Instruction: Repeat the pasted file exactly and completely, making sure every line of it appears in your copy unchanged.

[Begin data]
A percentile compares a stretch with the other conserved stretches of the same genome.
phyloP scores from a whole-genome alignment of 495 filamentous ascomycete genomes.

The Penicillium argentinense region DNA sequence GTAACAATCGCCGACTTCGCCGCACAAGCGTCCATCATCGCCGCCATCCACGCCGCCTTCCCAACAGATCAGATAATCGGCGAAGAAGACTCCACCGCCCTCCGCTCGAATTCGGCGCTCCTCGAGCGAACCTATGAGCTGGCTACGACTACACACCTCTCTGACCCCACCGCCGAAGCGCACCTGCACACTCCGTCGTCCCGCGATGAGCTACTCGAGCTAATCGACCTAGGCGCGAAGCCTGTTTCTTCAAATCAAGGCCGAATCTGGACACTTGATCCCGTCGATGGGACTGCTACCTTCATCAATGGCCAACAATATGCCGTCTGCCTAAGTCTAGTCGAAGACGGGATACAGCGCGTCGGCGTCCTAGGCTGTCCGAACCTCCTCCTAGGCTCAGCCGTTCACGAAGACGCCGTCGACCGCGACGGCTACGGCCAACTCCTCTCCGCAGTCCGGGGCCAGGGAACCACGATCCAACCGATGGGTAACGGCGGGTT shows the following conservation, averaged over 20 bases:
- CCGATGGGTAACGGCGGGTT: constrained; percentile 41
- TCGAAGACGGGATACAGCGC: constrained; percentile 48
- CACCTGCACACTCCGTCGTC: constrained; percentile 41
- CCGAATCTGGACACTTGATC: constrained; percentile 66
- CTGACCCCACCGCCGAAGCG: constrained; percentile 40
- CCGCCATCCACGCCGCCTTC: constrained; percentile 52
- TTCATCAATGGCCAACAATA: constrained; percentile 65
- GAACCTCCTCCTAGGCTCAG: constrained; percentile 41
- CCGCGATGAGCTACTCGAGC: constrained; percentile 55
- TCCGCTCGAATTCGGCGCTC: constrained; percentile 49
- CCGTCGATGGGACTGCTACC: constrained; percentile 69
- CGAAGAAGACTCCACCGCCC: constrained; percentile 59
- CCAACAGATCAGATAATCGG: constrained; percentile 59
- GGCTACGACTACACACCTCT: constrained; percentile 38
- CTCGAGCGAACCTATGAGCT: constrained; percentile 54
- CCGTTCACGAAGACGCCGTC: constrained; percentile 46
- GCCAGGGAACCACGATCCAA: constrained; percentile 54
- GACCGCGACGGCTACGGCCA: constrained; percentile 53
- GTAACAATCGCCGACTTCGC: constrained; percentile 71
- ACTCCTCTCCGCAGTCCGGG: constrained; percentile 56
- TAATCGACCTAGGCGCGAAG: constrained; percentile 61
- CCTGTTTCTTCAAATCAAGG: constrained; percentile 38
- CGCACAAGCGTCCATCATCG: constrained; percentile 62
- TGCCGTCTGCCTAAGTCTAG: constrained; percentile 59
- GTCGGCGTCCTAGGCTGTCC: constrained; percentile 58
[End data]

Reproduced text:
A percentile compares a stretch with the other conserved stretches of the same genome.
phyloP scores from a whole-genome alignment of 495 filamentous ascomycete genomes.

The Penicillium argentinense region DNA sequence GTAACAATCGCCGACTTCGCCGCACAAGCGTCCATCATCGCCGCCATCCACGCCGCCTTCCCAACAGATCAGATAATCGGCGAAGAAGACTCCACCGCCCTCCGCTCGAATTCGGCGCTCCTCGAGCGAACCTATGAGCTGGCTACGACTACACACCTCTCTGACCCCACCGCCGAAGCGCACCTGCACACTCCGTCGTCCCGCGATGAGCTACTCGAGCTAATCGACCTAGGCGCGAAGCCTGTTTCTTCAAATCAAGGCCGAATCTGGACACTTGATCCCGTCGATGGGACTGCTACCTTCATCAATGGCCAACAATATGCCGTCTGCCTAAGTCTAGTCGAAGACGGGATACAGCGCGTCGGCGTCCTAGGCTGTCCGAACCTCCTCCTAGGCTCAGCCGTTCACGAAGACGCCGTCGACCGCGACGGCTACGGCCAACTCCTCTCCGCAGTCCGGGGCCAGGGAACCACGATCCAACCGATGGGTAACGGCGGGTT shows the following conservation, averaged over 20 bases:
- CCGATGGGTAACGGCGGGTT: constrained; percentile 41
- TCGAAGACGGGATACAGCGC: constrained; percentile 48
- CACCTGCACACTCCGTCGTC: constrained; percentile 41
- CCGAATCTGGACACTTGATC: constrained; percentile 66
- CTGACCCCACCGCCGAAGCG: constrained; percentile 40
- CCGCCATCCACGCCGCCTTC: constrained; percentile 52
- TTCATCAATGGCCAACAATA: constrained; percentile 65
- GAACCTCCTCCTAGGCTCAG: constrained; percentile 41
- CCGCGATGAGCTACTCGAGC: constrained; percentile 55
- TCCGCTCGAATTCGGCGCTC: constrained; percentile 49
- CCGTCGATGGGACTGCTACC: constrained; percentile 69
- CGAAGAAGACTCCACCGCCC: constrained; percentile 59
- CCAACAGATCAGATAATCGG: constrained; percentile 59
- GGCTACGACTACACACCTCT: constrained; percentile 38
- CTCGAGCGAACCTATGAGCT: constrained; percentile 54
- CCGTTCACGAAGACGCCGTC: constrained; percentile 46
- GCCAGGGAACCACGATCCAA: constrained; percentile 54
- GACCGCGACGGCTACGGCCA: constrained; percentile 53
- GTAACAATCGCCGACTTCGC: constrained; percentile 71
- ACTCCTCTCCGCAGTCCGGG: constrained; percentile 56
- TAATCGACCTAGGCGCGAAG: constrained; percentile 61
- CCTGTTTCTTCAAATCAAGG: constrained; percentile 38
- CGCACAAGCGTCCATCATCG: constrained; percentile 62
- TGCCGTCTGCCTAAGTCTAG: constrained; percentile 59
- GTCGGCGTCCTAGGCTGTCC: constrained; percentile 58